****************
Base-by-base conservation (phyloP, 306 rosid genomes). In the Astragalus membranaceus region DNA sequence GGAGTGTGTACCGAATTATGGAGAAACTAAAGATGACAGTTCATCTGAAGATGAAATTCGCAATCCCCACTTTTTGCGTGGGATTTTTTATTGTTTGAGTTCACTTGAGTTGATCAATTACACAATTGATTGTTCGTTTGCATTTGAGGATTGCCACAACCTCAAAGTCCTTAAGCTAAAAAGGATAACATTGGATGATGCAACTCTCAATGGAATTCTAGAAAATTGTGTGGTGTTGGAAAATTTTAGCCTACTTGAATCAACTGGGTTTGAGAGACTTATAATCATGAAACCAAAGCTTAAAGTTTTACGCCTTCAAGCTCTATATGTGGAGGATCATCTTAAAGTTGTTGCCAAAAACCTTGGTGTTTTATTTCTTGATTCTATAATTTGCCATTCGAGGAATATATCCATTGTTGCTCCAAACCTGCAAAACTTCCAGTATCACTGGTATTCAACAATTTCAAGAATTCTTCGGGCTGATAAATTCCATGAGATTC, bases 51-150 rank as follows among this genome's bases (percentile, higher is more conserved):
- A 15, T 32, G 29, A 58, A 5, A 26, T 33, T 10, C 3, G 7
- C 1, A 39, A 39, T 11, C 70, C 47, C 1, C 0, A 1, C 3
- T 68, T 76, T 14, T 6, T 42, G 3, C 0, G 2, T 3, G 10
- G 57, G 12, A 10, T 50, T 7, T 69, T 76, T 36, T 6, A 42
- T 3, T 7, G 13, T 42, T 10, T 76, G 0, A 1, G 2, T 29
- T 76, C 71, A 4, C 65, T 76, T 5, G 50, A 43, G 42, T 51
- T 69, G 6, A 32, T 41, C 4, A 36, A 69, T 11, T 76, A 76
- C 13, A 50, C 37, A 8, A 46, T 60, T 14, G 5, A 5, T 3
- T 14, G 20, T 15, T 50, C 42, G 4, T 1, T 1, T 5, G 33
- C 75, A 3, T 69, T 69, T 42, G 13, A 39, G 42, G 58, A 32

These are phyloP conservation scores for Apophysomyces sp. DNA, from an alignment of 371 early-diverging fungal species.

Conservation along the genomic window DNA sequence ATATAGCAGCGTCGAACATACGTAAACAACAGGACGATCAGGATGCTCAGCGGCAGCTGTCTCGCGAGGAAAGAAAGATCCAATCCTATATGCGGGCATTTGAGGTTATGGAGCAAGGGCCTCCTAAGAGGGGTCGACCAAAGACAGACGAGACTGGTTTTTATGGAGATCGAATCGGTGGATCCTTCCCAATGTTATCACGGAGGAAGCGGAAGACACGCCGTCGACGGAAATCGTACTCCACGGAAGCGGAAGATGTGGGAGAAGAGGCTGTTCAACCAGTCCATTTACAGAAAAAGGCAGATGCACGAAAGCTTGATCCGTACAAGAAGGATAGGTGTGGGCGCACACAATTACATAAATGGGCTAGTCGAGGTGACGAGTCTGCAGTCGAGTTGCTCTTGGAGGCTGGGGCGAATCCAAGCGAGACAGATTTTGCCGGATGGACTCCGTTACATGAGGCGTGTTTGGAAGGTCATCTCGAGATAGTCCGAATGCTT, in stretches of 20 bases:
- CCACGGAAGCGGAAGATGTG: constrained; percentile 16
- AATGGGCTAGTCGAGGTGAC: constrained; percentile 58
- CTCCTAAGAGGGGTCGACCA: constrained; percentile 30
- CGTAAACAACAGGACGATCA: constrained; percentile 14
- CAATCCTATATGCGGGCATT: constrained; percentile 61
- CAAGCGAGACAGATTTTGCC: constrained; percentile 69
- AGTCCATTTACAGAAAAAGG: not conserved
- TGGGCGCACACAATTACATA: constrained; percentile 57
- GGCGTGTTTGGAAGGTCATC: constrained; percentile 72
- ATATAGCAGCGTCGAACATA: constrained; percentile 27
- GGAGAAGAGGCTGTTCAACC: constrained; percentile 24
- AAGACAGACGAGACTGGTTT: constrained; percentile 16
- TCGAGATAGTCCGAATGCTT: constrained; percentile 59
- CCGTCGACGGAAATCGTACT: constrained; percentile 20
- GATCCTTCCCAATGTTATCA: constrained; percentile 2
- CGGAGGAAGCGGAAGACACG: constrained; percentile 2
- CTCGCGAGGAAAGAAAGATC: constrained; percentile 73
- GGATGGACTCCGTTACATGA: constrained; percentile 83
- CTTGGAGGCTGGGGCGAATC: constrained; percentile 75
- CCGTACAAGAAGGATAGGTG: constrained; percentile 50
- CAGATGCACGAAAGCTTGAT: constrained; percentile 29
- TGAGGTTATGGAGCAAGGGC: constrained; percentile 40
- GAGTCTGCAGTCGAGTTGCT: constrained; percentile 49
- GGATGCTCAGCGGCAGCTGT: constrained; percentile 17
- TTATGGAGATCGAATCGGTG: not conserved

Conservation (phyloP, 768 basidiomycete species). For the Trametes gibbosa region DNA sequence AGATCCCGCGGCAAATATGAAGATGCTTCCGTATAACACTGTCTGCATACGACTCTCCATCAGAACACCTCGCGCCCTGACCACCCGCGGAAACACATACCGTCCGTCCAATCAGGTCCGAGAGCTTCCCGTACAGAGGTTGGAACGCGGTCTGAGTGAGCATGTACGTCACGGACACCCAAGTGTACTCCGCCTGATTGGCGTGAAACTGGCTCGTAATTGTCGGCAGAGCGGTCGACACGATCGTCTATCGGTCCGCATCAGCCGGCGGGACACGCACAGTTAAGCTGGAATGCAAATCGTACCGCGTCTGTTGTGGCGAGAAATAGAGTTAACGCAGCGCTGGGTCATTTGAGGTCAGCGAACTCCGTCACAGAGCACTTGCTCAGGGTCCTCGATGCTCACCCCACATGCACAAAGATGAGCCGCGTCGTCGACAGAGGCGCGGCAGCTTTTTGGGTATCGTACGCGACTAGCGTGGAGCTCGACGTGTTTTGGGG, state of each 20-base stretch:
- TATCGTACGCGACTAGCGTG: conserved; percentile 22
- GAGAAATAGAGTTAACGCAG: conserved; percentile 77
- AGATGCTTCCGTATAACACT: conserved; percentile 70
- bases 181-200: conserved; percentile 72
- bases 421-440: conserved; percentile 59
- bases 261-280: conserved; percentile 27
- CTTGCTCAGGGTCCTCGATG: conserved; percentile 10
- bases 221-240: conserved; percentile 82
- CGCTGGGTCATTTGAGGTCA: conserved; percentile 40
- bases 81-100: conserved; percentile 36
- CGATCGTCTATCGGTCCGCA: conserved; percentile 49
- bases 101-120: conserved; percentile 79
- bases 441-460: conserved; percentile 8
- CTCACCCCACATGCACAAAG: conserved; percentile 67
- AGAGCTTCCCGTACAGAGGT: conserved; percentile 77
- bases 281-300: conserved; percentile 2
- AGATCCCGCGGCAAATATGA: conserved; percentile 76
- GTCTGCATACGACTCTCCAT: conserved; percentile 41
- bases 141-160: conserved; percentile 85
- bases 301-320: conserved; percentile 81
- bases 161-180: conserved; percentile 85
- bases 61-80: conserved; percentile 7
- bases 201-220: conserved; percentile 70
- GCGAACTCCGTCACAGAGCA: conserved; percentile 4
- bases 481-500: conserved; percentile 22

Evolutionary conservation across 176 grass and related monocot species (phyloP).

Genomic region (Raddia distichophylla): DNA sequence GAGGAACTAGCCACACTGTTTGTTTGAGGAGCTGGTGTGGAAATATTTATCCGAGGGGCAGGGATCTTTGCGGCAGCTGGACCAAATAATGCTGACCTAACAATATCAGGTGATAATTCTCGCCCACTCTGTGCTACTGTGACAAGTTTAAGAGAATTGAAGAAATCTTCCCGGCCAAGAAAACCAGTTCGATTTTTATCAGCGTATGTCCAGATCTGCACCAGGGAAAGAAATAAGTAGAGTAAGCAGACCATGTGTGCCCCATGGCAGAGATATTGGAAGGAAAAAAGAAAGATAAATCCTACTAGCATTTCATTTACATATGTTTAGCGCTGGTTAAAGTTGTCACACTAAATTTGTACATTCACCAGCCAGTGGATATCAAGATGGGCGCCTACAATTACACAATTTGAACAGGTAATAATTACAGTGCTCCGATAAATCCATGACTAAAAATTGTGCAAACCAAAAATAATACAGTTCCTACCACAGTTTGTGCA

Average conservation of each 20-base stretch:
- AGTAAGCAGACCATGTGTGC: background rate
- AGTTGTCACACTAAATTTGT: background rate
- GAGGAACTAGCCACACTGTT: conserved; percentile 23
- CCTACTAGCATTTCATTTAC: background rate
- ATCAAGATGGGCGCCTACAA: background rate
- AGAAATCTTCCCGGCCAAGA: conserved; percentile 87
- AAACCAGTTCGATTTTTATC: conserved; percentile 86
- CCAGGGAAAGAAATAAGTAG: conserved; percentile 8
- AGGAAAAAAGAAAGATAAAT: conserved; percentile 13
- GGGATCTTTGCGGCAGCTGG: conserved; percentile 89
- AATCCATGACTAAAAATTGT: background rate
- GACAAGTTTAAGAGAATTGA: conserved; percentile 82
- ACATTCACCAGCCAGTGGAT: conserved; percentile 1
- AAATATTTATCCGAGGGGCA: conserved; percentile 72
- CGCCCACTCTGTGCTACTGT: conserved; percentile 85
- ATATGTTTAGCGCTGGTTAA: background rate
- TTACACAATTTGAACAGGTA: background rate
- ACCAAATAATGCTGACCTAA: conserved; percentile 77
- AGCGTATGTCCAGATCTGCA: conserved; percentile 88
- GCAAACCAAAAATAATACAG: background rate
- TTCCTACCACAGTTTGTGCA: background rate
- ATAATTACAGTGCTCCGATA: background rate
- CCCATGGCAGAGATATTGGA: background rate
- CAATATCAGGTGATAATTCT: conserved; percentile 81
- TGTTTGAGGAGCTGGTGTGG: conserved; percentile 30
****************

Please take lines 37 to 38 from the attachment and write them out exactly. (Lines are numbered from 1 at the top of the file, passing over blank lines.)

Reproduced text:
- GGATGCTCAGCGGCAGCTGT: constrained; percentile 17
- TTATGGAGATCGAATCGGTG: not conserved